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  • Writer's pictureFred Litwin

Was Vernon Bundy in Prison on a "voluntary basis"?

Updated: Nov 10, 2021

Vernon Bundy testified at both at Clay Shaw's preliminary hearing and at Clay Shaw's trial that he saw Shaw and Oswald together on the shore of Lake Pontchartrain. He had come forward, while in prison, the day before he testified at the preliminary hearing, and he was given a lie detector test in which it was determined that he was not telling the truth. Nonetheless, Garrison decided to put him on the stand. After Bundy testified, he was released from prison, and it seems clear that there was some sort of deal with Garrison's office.

Alecia Long, in her book Cruising for Conspirators, writes: (page 118)

"In 1969, Shaw's attorneys asserted that "at the time of the preliminary hearing," Bundy faced narcotics charges and a possible five-year sentence. However, "after Bundy furnished Garrison with a statement that he had observed Shaw and Lee Harvey Oswald" together, "Bundy was ordered released."

Alecia's source for this is an FBI document, dated March 4, 1969, based upon a visit to United States Attorney for New Orleans, Louis LaCour, from Clay Shaw's attorneys Edward Wegmann and Irvin Dymond: (unfortunately this document is not online)

"Bundy was in prison on a voluntary basis, in order to break his drug habit. The most serious crime he committed was breaking into cigarette machines. (Davy, p. 125; also 1995 interview with investigator Gary Raymond by the reviewer) Back then, a pack of cigarettes cost about 30 cents."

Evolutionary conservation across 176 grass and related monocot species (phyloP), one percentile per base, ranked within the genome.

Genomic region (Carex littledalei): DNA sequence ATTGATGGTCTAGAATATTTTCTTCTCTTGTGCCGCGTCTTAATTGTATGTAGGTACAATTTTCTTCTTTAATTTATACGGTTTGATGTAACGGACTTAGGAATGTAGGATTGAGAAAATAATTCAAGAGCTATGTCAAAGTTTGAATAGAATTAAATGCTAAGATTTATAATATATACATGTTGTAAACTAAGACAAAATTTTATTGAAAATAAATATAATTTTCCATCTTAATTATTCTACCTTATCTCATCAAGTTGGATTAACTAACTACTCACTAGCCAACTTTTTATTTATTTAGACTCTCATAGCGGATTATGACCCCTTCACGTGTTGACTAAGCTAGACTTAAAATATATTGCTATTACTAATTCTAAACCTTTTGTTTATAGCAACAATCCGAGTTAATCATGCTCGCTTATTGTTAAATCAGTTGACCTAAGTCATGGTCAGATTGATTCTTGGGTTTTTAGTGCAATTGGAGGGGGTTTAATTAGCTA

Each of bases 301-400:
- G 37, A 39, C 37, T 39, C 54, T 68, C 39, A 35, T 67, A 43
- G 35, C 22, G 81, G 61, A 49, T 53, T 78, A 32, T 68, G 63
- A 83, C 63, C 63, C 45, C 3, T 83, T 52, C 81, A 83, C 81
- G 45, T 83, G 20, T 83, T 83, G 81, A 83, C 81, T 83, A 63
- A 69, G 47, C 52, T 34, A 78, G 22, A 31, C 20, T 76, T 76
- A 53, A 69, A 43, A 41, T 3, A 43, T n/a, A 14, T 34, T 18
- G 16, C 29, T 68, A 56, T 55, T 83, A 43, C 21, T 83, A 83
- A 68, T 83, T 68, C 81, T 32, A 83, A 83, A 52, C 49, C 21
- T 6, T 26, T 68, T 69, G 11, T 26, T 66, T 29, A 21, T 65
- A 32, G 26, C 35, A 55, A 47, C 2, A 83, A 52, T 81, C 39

His source is Bill Davy's book, Let Justice Be Done, on page 125. Here is what Davy writes:

"Gurvich goes on to write 'Bundy claimed he was in Parish Prison at the time because he went there voluntarily when he felt himself reverting back to the use of narcotics and feared the consequences of his addiction. Official records corroborate this.'"

Davy's source is a memo written by William Gurvich. which I am presenting in its entirety. Bundy tells Gurvich that he went back to prison voluntarily "when he felt himself reverting back to the use of narcotics and feared the consequences of addiction." In June or July of 1963, he left home with two capsules of heroin and went out to Lake Pontchartrain. At the lakefront he saw an older man get out of a black sedan and meet a younger man whom Bundy described as a "junkie." The older man gave the younger man some money, and upon leaving a flyer fell from the younger man's pocket. Bundy identified the older man as Clay Shaw and the younger man as Lee Harvey Oswald. The flyer was supposedly one given out by Oswald in front of the International Trade Mart.

It is clear from the memo that Gurvich is repeating what Bundy is telling him. Here's a short excerpt from the actual interview:

But was this true?

Here is Bundy's rap sheet:

As you can see, Vernon Bundy was charged with violation of probation on March 4, 1967.

More information can be found in this letter that William Gurvich sent to Edward Wegmann:

His arrest in 1966 is not on his rap sheet. This was brought out at the Clay Shaw trial:

New Orleans Times-Picayune, February 8. 1969

Bundy had stolen a cigarette machine from the Municipal Auditorium.

Judge Bagert sent a note to Aaron Kohn, head of the Metropolitan Crime Commission of New Orleans:

Bundy was not in prison voluntarily. While he wasn't facing five years for narcotics, he was in a position to bargain to get out of his year-long prison sentence. But who knows what is not in the record? As William Gurvich notes in his letter:

And so, the FBI document from 1969 made a mistake - most probably originating with Shaw's lawyers. Here is a paragraph from a Clay Shaw court filing:

Something funny was definitely going on with Vernon Bundy. In an upcoming blog post, I will examine Bundy's testimony in detail.


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